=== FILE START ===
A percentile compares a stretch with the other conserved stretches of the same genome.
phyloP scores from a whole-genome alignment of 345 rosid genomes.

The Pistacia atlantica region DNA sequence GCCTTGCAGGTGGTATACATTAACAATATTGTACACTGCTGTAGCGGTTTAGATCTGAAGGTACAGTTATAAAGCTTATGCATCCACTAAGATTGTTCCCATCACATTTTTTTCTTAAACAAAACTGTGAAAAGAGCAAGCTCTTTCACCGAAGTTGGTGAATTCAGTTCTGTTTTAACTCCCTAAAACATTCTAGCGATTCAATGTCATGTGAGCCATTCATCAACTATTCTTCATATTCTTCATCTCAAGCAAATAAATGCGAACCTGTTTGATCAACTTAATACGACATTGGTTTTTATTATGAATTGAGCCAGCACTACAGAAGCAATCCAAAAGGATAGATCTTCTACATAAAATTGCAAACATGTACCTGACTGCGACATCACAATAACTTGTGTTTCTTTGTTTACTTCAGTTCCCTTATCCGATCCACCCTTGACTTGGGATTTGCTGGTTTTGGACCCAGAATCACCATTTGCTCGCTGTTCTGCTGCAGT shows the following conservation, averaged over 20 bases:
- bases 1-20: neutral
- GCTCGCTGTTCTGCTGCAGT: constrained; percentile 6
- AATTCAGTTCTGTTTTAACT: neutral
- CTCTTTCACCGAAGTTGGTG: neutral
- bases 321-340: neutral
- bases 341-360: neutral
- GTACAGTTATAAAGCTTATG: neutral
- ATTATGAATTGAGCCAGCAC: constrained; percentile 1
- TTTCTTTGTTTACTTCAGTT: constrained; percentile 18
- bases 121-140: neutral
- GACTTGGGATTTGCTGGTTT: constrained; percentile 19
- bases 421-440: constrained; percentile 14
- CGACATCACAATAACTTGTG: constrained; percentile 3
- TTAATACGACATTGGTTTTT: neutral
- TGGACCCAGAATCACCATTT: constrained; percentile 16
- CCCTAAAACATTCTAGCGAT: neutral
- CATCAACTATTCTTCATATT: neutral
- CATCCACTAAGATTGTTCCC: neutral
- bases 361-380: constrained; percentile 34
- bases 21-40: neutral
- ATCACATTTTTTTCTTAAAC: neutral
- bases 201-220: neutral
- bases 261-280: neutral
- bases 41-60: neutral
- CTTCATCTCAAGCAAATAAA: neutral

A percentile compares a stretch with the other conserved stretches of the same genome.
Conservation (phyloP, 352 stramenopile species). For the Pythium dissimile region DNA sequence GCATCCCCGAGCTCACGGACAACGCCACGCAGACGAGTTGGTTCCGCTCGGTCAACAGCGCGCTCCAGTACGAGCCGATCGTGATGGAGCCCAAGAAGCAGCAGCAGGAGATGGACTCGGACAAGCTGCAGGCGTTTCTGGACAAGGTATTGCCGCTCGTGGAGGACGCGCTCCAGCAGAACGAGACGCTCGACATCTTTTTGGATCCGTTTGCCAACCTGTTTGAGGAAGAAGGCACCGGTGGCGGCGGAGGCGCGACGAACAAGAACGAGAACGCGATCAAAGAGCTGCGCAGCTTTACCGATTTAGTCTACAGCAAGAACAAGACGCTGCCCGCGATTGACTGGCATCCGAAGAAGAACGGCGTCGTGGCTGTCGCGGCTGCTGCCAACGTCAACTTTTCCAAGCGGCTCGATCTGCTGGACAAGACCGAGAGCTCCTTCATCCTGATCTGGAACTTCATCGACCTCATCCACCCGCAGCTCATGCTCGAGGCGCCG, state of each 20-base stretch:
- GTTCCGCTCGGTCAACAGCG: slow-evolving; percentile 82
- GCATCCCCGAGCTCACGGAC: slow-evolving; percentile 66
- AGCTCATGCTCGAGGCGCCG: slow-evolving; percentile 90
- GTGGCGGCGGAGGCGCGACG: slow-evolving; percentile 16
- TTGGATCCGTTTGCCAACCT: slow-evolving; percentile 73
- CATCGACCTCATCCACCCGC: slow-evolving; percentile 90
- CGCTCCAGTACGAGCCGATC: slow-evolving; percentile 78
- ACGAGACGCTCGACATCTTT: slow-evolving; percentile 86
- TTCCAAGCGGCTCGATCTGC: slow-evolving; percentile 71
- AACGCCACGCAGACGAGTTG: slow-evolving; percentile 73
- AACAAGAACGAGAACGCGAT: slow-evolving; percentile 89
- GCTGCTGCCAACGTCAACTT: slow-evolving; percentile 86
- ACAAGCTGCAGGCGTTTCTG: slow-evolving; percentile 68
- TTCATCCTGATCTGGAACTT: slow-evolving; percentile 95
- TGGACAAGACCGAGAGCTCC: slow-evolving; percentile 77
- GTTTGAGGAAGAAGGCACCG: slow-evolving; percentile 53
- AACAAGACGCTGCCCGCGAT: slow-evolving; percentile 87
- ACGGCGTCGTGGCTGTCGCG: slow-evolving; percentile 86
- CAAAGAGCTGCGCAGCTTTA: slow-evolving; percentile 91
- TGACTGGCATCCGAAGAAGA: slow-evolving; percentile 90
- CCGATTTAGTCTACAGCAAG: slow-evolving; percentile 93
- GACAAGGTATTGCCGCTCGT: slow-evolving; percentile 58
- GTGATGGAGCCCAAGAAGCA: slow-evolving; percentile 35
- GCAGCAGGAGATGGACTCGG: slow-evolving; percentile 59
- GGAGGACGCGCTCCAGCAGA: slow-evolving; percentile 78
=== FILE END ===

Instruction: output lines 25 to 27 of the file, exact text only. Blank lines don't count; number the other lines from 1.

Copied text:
- bases 201-220: neutral
- bases 261-280: neutral
- bases 41-60: neutral